My curiosity was piqued by “New Orleans BBQ Shrimp.” What that means in New Orleans has nothing to do with “Q,” but is instead large, shell-on Gulf shrimp sautéed in a mixture of butter, olive oil, copious garlic, thyme, paprika, and cayenne, served with a side of garlic bread (with variations, of course, from one restaurant to another). It’s wonderful, and pretty easy to cook.
Alas, poor NOLA. Not only do they have long-standing problems of poverty, crime, government corruption, bad cops, hot sticky summers, regular hurricanes, and now an oil spill, but the Crescent City is also a victim (ever since Paul Prudhomme hit the boards and popularized the cuisine) of numberless restaurants nationwide misrepresenting its unique and precious cuisine. And for a town famed for its food and reliant on tourism, this is a grievous misdeed. When restaurants pass off bad versions of NOLA food, it gives people the wrong idea — i.e., that the food is nothing special, not worth traveling for. That’s why I stomp so hard on bad attempts at its cuisine.
So, King’s NOLA BBQ Shrimp: “This is abominable,” said Mark, who tasted it first. King’s idea of the dish was to douse it in actual barbecue sauce, and a wretched one at that — sweet and tomatoey. The small shrimp were overcooked until shriveled. A blob of dryish rice was dumped into the center, along with a raft of whole scallions. The scallions were fitting (better, though, if they had been chopped), but the rest was not only inauthentic but inedible. It was nearly as appalling a desecration of art as Botticelli’s Venus amended with graffiti.
Our other entrée choice was a featured house favorite of macadamia-coated halibut with orange-ginger butter sauce. This bore no resemblance to the lush version at Peohe’s (with a Frangelico sauce) — it was just dull and overcooked. Eight years ago, overcooking finfish (but not shellfish) was a problem here; this indicates that the problem has worsened. Combined with the shriveled shrimp, it undermined my previous faith in the restaurant.
Not only does the kitchen seem less careful in cooking than at my meal eight years ago, but the company’s gotten stingier with diner perks. Prices have barely increased, but back then, any entrée brought a choice of soup or salad along with vegetable side dishes. I still remember the deliciousness of the flawless Caesar salad and the minestrone-like soulfulness of the white bean soup with hot-smoked salmon. Well, now, if you want your Caesar or fishy minestrone, you’ll have to buy it. You do get a choice of “sidekicks” on some of the entrées (on others, such as the abominable rice with BBQ shrimp, a side is part of the standard plating). “These items are ‘farm-raised,’” says the intro to the Sidekicks section of the menu — well, pray tell, how else are veggies grown?
Our favorite side was grilled zucchini. Glazed carrots and sautéed fresh spinach were both okay. “Homemade” macaroni and cheese involves a combination of cream cheese and cheddar, but since my last meal (when I liked it), the balance seems to have tipped toward the cream cheese, or maybe a milder cheddar, into a heavy, gluey blandness. If you’re going to eat at King’s, consider the garlic mash, which was terrific eight years ago (but don’t blame me if it’s gone wrong by now —
I didn’t try it this time), the unwreckable baked potato, and, of course, the corn. The coleslaw at the previous visit tasted as if it came from a bad mom ’n’ pop deli, awash with ordinary dressing. And don’t even think about the jasmine rice, now a two-time loser. (I haven’t tried the warm potato salad, fries, or garden vegetables.) The parsleyed new potatoes may be very good, assuming they’re the same as those that came with the clambake. But I’d happily sacrifice two Sidekicks for a small Caesar.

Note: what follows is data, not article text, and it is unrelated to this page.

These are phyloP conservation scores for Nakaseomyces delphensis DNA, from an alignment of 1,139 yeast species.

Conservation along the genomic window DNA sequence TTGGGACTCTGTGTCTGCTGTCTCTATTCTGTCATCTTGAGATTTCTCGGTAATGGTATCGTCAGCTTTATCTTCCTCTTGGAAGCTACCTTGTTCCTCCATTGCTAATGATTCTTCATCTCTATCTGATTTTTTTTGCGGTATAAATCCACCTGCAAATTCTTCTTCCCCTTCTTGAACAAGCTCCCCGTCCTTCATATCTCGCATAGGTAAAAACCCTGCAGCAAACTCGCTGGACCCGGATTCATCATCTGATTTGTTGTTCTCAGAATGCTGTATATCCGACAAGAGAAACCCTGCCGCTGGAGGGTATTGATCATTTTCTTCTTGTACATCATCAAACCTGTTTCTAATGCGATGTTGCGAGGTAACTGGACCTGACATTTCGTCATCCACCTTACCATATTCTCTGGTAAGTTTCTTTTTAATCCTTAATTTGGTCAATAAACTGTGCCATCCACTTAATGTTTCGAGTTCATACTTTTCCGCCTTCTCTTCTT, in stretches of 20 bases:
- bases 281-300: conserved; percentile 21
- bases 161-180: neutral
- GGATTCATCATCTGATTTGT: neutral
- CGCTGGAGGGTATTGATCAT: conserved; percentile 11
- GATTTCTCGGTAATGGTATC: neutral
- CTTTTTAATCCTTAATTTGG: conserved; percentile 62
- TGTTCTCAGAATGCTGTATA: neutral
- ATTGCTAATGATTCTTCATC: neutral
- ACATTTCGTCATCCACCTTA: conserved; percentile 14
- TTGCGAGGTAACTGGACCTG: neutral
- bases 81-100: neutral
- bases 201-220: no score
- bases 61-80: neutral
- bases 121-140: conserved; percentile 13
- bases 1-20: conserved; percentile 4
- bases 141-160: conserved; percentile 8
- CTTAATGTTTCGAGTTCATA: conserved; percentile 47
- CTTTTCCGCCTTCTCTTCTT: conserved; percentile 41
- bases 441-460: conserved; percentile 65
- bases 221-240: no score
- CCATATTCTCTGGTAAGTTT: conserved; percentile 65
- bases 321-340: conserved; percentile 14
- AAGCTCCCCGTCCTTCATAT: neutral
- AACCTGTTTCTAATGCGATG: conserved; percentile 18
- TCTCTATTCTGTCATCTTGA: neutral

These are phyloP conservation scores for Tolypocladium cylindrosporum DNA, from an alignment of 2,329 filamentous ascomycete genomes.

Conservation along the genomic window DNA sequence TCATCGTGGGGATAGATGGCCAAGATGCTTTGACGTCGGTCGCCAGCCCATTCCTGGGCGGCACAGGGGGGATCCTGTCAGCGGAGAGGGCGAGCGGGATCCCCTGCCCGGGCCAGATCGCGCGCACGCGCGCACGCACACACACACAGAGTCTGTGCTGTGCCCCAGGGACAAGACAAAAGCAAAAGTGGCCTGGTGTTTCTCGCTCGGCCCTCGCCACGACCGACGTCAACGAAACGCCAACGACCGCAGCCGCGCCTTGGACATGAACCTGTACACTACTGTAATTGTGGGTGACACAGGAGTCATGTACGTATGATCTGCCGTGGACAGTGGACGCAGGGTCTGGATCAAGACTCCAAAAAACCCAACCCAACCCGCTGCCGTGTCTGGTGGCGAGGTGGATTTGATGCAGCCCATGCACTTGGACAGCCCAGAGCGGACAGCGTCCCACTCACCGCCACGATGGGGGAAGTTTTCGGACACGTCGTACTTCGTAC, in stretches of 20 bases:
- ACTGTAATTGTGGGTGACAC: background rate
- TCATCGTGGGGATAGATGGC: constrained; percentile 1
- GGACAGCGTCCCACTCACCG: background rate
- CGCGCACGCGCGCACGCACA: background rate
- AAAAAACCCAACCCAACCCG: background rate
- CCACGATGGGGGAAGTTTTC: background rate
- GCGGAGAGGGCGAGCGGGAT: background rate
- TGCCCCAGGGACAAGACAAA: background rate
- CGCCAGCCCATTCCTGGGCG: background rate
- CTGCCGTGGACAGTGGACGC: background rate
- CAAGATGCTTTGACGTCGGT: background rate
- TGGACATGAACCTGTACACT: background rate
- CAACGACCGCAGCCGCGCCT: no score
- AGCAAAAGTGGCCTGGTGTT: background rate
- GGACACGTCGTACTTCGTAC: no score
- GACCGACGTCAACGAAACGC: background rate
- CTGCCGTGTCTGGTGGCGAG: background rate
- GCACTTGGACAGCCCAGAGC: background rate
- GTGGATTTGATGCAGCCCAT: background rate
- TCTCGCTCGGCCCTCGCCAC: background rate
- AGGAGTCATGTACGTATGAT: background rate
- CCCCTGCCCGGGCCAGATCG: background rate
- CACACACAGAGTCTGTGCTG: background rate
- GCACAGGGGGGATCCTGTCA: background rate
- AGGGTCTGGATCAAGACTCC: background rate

We really couldn’t handle dessert after that much food, not even the seasonal strawberry shortcake. (Lynne was craving the Big Easy’s foie gras with crepes Suzette for her dessert and may have sneaked over there after dinner for a fix.) Last time, King’s offered a fine “lighter than air” bread pudding and a wonderfully tangy key lime pie — but with the passage of time, there are no guarantees. Nor are there any guarantees that King’s other locations (such as those in Carlsbad and Otay Ranch) perform the same as the main local branch in Mission Valley. They seem to have slid toward sloppiness, and overcooking seafood (sometimes a little, sometimes quite a lot) is, to me, a sign of deep disrespect for our overfished oceans. And us. ■
King’s Fish House
★★ 1/2 (Fair)
825 Camino de la Reina (west of Mission Center Drive), Mission Valley, 619-574-1230 (additional locations in Carlsbad and Otay Ranch), kingsfishhouse.com
HOURS: Sunday–Monday 11:00 a.m.–9:00 p.m. Tuesday–Thursday till 10:00 p.m., weekends till 11:00 p.m.
PRICES: Soups, salads, starters, $7.25–$15; half-shell oysters, $11–$14 for six; large combination platter appetizers, $24–$28; entrée salads, $9–$22; sandwiches, $11–$13; pastas, $13–$19; entrées, $16–$44.
CUISINE AND BEVERAGES: In-season nonendangered seafood cooked American-style, including regional specialties, plus sushi, and a few nonmaritime selections. Conventional but well-chosen, affordable wine list (plenty by the glass) and four sakes. Full bar with fun cocktails.
PICK HITS: Raw oysters; cold seafood platter; New England clambake; sides of grilled zucchini, corn on the cob, parsleyed new potatoes. Other reasonable bets: Caesar salad, wild Mexican shrimp cocktail, cioppino, charbroiled wild Mexican jumbo shrimp, possibly garlic mashed potatoes, white bean and salmon soup, bread pudding.
NEED TO KNOW: Informal, family-friendly atmosphere (but not too noisy); kiddie menu available, plus numerous appetizers kids can enjoy as entrées (e.g., popcorn shrimp, coconut shrimp, fish tacos, sushi). Three vegetarian (two vegan) pastas. Free corkage. Patio dining (outdoor or roofed).